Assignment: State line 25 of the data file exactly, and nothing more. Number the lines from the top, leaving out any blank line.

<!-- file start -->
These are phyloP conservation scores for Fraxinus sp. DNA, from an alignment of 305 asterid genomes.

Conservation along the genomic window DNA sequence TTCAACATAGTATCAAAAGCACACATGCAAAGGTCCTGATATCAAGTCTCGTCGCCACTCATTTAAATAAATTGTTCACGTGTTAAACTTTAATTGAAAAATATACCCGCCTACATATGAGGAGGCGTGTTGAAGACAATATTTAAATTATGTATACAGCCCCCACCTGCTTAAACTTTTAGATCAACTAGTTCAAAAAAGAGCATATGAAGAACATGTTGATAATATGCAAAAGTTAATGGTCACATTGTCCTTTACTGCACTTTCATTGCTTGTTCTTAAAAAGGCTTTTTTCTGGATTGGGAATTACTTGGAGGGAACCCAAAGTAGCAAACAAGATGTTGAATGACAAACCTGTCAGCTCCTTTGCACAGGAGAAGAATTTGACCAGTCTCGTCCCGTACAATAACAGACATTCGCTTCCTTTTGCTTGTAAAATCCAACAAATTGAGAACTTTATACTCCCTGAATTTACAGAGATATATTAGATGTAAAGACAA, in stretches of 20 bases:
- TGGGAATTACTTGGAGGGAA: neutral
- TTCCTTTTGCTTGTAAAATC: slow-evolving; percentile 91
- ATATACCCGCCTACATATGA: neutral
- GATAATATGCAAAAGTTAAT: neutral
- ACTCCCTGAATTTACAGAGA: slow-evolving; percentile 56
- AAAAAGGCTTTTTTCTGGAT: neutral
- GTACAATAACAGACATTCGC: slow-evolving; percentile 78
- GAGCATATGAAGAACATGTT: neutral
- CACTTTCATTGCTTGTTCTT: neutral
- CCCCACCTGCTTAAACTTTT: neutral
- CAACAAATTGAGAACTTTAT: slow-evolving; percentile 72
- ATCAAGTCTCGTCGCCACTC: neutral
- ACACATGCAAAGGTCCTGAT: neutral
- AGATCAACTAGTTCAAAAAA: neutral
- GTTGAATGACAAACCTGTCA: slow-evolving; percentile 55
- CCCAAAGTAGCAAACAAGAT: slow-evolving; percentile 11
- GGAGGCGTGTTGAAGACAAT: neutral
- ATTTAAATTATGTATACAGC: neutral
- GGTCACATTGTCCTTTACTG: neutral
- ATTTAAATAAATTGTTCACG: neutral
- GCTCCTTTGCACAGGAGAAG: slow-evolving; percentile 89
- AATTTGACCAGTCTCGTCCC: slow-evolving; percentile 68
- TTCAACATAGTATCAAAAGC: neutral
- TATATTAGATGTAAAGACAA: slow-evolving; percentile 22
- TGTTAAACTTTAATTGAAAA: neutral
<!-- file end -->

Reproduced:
- TTCAACATAGTATCAAAAGC: neutral